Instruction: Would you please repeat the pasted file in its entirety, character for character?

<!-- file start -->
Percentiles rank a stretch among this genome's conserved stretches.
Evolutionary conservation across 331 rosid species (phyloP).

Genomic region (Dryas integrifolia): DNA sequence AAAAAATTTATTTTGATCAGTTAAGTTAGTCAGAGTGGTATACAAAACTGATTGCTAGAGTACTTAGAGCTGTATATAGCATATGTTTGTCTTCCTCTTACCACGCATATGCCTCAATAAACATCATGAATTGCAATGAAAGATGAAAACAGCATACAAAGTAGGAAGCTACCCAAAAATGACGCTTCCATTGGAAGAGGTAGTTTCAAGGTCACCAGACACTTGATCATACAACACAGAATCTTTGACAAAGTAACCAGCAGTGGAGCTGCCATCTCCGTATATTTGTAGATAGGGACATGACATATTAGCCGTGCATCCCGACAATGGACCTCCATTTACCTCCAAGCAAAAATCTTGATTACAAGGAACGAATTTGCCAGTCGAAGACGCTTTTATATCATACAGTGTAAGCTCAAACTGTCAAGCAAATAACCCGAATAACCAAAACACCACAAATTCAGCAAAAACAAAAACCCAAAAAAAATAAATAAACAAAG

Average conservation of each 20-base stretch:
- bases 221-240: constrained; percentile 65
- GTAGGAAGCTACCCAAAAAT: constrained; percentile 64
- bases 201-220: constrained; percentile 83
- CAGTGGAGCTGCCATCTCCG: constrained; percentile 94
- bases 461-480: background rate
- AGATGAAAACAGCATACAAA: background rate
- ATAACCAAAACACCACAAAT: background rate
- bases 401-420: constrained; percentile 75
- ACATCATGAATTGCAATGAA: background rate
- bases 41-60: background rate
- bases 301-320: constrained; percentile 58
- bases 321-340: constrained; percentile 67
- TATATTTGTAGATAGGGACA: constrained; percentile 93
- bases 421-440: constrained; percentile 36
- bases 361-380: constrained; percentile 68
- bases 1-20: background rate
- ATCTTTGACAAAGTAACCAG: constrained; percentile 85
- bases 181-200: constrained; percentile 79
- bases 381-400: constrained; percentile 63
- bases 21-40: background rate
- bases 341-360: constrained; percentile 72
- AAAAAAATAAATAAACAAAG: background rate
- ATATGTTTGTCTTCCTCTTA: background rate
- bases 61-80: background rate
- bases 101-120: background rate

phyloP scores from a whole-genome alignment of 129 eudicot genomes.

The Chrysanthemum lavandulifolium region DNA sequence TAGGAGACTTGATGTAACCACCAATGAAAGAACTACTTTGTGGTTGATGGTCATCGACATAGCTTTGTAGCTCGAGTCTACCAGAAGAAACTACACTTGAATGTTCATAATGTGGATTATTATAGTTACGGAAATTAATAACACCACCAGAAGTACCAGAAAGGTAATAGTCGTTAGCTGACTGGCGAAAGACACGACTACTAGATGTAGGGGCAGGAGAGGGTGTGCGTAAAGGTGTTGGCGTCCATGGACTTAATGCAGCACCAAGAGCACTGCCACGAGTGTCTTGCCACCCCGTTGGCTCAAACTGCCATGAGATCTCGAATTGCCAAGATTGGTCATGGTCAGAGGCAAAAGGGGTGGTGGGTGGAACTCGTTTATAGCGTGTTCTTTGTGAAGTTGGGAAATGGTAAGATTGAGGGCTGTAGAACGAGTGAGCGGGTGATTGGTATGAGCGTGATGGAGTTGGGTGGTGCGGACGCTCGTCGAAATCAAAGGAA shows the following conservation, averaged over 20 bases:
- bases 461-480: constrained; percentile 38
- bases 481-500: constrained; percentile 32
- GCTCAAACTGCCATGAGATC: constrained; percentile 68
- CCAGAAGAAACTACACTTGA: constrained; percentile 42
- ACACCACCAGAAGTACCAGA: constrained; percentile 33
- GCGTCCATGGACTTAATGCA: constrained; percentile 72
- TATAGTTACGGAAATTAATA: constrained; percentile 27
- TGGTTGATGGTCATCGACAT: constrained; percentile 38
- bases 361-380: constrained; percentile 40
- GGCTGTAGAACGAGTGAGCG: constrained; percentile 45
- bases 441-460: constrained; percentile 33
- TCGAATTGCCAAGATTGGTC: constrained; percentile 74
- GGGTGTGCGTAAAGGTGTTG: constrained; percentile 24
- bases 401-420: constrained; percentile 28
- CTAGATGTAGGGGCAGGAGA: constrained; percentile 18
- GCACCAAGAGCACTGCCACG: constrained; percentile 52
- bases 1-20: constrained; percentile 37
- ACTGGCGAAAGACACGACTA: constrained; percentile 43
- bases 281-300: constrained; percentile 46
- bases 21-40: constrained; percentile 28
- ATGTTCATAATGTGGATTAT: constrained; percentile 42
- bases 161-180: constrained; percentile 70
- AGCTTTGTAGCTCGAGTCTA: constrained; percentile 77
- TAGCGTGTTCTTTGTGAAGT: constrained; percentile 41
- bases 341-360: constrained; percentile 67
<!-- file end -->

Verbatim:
Percentiles rank a stretch among this genome's conserved stretches.
Evolutionary conservation across 331 rosid species (phyloP).

Genomic region (Dryas integrifolia): DNA sequence AAAAAATTTATTTTGATCAGTTAAGTTAGTCAGAGTGGTATACAAAACTGATTGCTAGAGTACTTAGAGCTGTATATAGCATATGTTTGTCTTCCTCTTACCACGCATATGCCTCAATAAACATCATGAATTGCAATGAAAGATGAAAACAGCATACAAAGTAGGAAGCTACCCAAAAATGACGCTTCCATTGGAAGAGGTAGTTTCAAGGTCACCAGACACTTGATCATACAACACAGAATCTTTGACAAAGTAACCAGCAGTGGAGCTGCCATCTCCGTATATTTGTAGATAGGGACATGACATATTAGCCGTGCATCCCGACAATGGACCTCCATTTACCTCCAAGCAAAAATCTTGATTACAAGGAACGAATTTGCCAGTCGAAGACGCTTTTATATCATACAGTGTAAGCTCAAACTGTCAAGCAAATAACCCGAATAACCAAAACACCACAAATTCAGCAAAAACAAAAACCCAAAAAAAATAAATAAACAAAG

Average conservation of each 20-base stretch:
- bases 221-240: constrained; percentile 65
- GTAGGAAGCTACCCAAAAAT: constrained; percentile 64
- bases 201-220: constrained; percentile 83
- CAGTGGAGCTGCCATCTCCG: constrained; percentile 94
- bases 461-480: background rate
- AGATGAAAACAGCATACAAA: background rate
- ATAACCAAAACACCACAAAT: background rate
- bases 401-420: constrained; percentile 75
- ACATCATGAATTGCAATGAA: background rate
- bases 41-60: background rate
- bases 301-320: constrained; percentile 58
- bases 321-340: constrained; percentile 67
- TATATTTGTAGATAGGGACA: constrained; percentile 93
- bases 421-440: constrained; percentile 36
- bases 361-380: constrained; percentile 68
- bases 1-20: background rate
- ATCTTTGACAAAGTAACCAG: constrained; percentile 85
- bases 181-200: constrained; percentile 79
- bases 381-400: constrained; percentile 63
- bases 21-40: background rate
- bases 341-360: constrained; percentile 72
- AAAAAAATAAATAAACAAAG: background rate
- ATATGTTTGTCTTCCTCTTA: background rate
- bases 61-80: background rate
- bases 101-120: background rate

phyloP scores from a whole-genome alignment of 129 eudicot genomes.

The Chrysanthemum lavandulifolium region DNA sequence TAGGAGACTTGATGTAACCACCAATGAAAGAACTACTTTGTGGTTGATGGTCATCGACATAGCTTTGTAGCTCGAGTCTACCAGAAGAAACTACACTTGAATGTTCATAATGTGGATTATTATAGTTACGGAAATTAATAACACCACCAGAAGTACCAGAAAGGTAATAGTCGTTAGCTGACTGGCGAAAGACACGACTACTAGATGTAGGGGCAGGAGAGGGTGTGCGTAAAGGTGTTGGCGTCCATGGACTTAATGCAGCACCAAGAGCACTGCCACGAGTGTCTTGCCACCCCGTTGGCTCAAACTGCCATGAGATCTCGAATTGCCAAGATTGGTCATGGTCAGAGGCAAAAGGGGTGGTGGGTGGAACTCGTTTATAGCGTGTTCTTTGTGAAGTTGGGAAATGGTAAGATTGAGGGCTGTAGAACGAGTGAGCGGGTGATTGGTATGAGCGTGATGGAGTTGGGTGGTGCGGACGCTCGTCGAAATCAAAGGAA shows the following conservation, averaged over 20 bases:
- bases 461-480: constrained; percentile 38
- bases 481-500: constrained; percentile 32
- GCTCAAACTGCCATGAGATC: constrained; percentile 68
- CCAGAAGAAACTACACTTGA: constrained; percentile 42
- ACACCACCAGAAGTACCAGA: constrained; percentile 33
- GCGTCCATGGACTTAATGCA: constrained; percentile 72
- TATAGTTACGGAAATTAATA: constrained; percentile 27
- TGGTTGATGGTCATCGACAT: constrained; percentile 38
- bases 361-380: constrained; percentile 40
- GGCTGTAGAACGAGTGAGCG: constrained; percentile 45
- bases 441-460: constrained; percentile 33
- TCGAATTGCCAAGATTGGTC: constrained; percentile 74
- GGGTGTGCGTAAAGGTGTTG: constrained; percentile 24
- bases 401-420: constrained; percentile 28
- CTAGATGTAGGGGCAGGAGA: constrained; percentile 18
- GCACCAAGAGCACTGCCACG: constrained; percentile 52
- bases 1-20: constrained; percentile 37
- ACTGGCGAAAGACACGACTA: constrained; percentile 43
- bases 281-300: constrained; percentile 46
- bases 21-40: constrained; percentile 28
- ATGTTCATAATGTGGATTAT: constrained; percentile 42
- bases 161-180: constrained; percentile 70
- AGCTTTGTAGCTCGAGTCTA: constrained; percentile 77
- TAGCGTGTTCTTTGTGAAGT: constrained; percentile 41
- bases 341-360: constrained; percentile 67